Two teams of golf greenkeepers – in very different areas – have been given plaudits this week .
St Andrews Links team of greenkeepers has been recognised for its performance at last year’s Open, while environmental work by SRUC Elmwood Golf Course was praised in an inspection.
St Andrews Links won the Championship Greenkeeping Performance of the Year award at the British and International Golf Greenkeepers Association turf management exhibition.
The award recognised the Herculean efforts of the greenkeeping team after 12mm of rain fell in little more than 30 minutes, which resulted in the course during the Open.
The 65-strong team at the Links worked tirelessly to clear and drain the course, enabling play to commence just a couple of hours after the deluge.
Gordon Moir, Director of Greenkeeping, said: “This is a tremendous honour for everyone involved before, during and after The Open.
“The weather over the course of the Championship week itself obviously captured the headlines but our peers, who are exposed to the elements every bit as much as we are, know and appreciate that it’s not just about one week’s work, in reality it’s the culmination of months, in fact years of planning, preparation and hard work by Gordon McKie and the team to host The Open and present the course in the best possible condition.”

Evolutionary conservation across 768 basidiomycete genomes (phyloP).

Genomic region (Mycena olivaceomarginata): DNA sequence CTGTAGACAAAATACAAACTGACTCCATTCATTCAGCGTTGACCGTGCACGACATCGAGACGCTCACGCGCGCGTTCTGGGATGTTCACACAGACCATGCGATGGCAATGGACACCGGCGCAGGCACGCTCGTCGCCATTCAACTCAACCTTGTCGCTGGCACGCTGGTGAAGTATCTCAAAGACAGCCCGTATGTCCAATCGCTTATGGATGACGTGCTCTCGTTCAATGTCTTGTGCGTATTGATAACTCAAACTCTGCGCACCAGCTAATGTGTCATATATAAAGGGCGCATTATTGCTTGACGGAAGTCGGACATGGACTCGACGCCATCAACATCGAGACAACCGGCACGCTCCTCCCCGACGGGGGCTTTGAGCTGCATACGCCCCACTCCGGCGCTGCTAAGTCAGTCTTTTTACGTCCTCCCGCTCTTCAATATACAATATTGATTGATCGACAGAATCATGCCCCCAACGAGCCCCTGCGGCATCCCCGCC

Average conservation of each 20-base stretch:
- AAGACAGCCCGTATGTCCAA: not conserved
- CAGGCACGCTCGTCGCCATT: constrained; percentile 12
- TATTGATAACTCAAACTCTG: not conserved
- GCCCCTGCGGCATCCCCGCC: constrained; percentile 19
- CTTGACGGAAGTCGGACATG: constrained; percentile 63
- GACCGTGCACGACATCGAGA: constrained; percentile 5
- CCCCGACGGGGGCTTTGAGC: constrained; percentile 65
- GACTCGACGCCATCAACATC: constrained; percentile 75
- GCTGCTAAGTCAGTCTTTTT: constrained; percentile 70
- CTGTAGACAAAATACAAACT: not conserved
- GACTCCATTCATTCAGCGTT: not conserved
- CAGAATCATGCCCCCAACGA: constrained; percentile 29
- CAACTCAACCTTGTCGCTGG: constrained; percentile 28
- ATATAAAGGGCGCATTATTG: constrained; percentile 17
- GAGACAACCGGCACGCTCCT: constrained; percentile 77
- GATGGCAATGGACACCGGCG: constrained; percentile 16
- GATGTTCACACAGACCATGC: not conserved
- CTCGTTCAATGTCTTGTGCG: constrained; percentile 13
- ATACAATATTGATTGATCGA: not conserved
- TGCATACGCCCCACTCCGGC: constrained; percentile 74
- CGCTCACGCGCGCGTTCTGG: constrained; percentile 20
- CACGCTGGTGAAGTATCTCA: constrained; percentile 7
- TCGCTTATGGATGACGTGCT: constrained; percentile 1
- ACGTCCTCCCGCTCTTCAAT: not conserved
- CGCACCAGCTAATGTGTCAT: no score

In Cupar, it was the planting of more trees and hedgerows, an artificial sand martin nesting wall, improved wetland habitats and more on the SRUC Elmwood Golf Course that won praise from independent inspection body the Golf Environment Organisation (GEO).
The GEO renewed Elmwood’s certified mark, the golf and greenkeeping industry’s leading Eco label.
Steve Johnstone, Golf Course Operations Manager for Scotland’s Rural College is delighted with the outcome of the latest verification.
“A lot of people have contributed to our success,” he commented. “Our staff willingly take part in various initiatives from reducing spray use to habitat care.
“We also received advice from specialist colleagues in the college’s SAC Consulting division. School parties and others have carried out bug counts, surveys, tree planting and even built a hide while using the course as a teaching resource.”
Among other activity recognised by auditors was the shift in water supply from mains to a borehole, with reed beds used to help filter water for reuse.
Food from the restaurant is now composted using a wormery.
Mr Johnstone added: “The sustainability certification also recognises the golf course’s value to the local community through its education work not only with students from the college but also local schools, youth groups and community organisations.”